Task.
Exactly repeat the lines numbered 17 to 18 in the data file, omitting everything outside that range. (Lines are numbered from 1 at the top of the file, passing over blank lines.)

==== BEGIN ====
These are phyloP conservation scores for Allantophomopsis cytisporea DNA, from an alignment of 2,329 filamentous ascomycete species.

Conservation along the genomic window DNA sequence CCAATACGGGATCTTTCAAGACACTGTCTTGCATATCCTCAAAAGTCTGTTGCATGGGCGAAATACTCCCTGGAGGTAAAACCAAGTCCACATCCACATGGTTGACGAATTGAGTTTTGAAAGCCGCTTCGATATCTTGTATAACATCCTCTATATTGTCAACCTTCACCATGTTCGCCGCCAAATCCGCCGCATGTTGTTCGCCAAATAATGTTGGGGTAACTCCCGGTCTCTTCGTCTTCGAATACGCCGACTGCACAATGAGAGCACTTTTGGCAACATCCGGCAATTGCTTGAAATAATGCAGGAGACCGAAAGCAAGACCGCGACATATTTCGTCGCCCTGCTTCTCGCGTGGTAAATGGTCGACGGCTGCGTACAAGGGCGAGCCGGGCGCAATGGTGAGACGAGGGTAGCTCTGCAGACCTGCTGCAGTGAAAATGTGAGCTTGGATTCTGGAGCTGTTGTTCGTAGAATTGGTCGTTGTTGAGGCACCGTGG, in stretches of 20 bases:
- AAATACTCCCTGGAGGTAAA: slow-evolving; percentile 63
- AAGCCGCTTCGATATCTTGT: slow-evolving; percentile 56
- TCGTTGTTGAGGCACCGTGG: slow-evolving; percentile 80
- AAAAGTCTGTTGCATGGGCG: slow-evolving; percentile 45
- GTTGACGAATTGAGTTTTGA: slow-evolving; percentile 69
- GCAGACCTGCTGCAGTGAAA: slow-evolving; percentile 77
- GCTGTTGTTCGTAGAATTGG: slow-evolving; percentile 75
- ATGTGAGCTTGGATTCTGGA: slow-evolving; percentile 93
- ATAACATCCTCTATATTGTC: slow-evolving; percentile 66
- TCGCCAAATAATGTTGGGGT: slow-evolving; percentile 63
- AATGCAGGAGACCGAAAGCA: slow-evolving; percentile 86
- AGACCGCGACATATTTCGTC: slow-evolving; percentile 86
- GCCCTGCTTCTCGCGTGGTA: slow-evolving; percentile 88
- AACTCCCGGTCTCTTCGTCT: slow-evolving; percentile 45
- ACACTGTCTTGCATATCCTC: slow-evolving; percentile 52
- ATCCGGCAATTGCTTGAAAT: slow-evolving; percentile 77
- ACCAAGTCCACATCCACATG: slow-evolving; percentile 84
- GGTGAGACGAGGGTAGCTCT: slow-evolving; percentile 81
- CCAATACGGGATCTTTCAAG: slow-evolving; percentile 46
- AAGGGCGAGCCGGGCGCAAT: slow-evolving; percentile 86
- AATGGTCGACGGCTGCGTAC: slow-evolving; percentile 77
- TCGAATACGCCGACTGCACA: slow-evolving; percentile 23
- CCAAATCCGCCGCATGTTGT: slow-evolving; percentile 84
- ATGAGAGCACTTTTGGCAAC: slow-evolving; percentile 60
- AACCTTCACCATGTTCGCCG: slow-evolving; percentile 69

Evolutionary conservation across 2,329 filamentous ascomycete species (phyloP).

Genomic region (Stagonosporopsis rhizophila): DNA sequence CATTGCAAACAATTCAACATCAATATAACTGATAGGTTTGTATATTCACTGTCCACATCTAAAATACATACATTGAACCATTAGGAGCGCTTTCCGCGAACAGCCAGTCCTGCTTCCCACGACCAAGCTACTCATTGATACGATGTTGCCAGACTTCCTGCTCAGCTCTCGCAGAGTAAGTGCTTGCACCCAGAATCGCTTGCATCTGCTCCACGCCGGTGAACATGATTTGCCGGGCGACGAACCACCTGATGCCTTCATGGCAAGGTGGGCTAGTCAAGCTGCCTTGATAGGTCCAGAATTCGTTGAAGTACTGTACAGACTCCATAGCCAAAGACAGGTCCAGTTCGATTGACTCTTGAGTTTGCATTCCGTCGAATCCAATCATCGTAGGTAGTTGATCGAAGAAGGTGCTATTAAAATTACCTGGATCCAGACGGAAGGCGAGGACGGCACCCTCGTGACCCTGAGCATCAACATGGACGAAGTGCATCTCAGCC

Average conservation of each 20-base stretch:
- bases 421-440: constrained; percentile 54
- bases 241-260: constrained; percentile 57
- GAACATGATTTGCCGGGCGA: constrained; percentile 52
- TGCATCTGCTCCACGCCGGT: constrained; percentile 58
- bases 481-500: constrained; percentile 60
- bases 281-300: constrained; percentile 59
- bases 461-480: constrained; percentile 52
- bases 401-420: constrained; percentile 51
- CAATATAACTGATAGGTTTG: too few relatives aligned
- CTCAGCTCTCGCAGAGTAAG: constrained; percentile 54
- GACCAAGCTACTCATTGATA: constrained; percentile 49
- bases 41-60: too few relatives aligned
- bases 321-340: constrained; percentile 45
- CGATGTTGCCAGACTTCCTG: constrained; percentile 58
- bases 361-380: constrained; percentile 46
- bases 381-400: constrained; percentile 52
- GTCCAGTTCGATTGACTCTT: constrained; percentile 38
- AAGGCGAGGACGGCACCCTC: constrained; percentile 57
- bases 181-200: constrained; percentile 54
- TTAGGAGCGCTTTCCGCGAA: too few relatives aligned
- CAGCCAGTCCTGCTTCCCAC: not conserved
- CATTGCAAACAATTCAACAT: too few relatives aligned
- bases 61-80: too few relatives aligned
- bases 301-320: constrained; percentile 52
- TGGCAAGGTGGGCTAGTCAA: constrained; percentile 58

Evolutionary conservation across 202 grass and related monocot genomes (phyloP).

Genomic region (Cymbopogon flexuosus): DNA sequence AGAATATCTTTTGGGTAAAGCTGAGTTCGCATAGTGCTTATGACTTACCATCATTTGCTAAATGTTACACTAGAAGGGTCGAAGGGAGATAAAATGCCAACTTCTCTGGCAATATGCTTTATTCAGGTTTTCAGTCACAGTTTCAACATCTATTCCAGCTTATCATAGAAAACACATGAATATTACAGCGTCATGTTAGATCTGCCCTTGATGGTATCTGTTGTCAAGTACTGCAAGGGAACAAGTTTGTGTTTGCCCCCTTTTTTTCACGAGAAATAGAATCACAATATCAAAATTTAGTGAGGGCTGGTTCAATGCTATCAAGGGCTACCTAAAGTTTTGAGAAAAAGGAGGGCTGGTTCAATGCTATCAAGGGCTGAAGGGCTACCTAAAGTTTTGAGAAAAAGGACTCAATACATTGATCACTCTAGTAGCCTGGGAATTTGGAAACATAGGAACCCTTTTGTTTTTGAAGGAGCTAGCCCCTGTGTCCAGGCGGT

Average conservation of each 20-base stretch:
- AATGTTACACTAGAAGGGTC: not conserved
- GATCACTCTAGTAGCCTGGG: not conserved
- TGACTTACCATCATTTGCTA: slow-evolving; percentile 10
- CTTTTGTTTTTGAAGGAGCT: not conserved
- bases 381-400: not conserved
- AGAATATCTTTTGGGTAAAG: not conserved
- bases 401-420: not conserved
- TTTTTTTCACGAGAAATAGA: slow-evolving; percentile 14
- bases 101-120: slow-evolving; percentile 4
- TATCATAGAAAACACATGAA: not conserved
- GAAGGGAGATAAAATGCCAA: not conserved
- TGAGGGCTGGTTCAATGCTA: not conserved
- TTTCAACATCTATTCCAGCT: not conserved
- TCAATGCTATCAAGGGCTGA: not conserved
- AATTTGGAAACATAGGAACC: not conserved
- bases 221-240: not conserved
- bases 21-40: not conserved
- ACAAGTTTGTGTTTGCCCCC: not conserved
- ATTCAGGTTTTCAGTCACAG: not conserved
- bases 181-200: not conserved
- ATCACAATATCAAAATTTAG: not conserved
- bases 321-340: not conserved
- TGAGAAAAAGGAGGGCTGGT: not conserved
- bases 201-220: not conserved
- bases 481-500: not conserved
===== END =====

- ACACTGTCTTGCATATCCTC: slow-evolving; percentile 52
- ATCCGGCAATTGCTTGAAAT: slow-evolving; percentile 77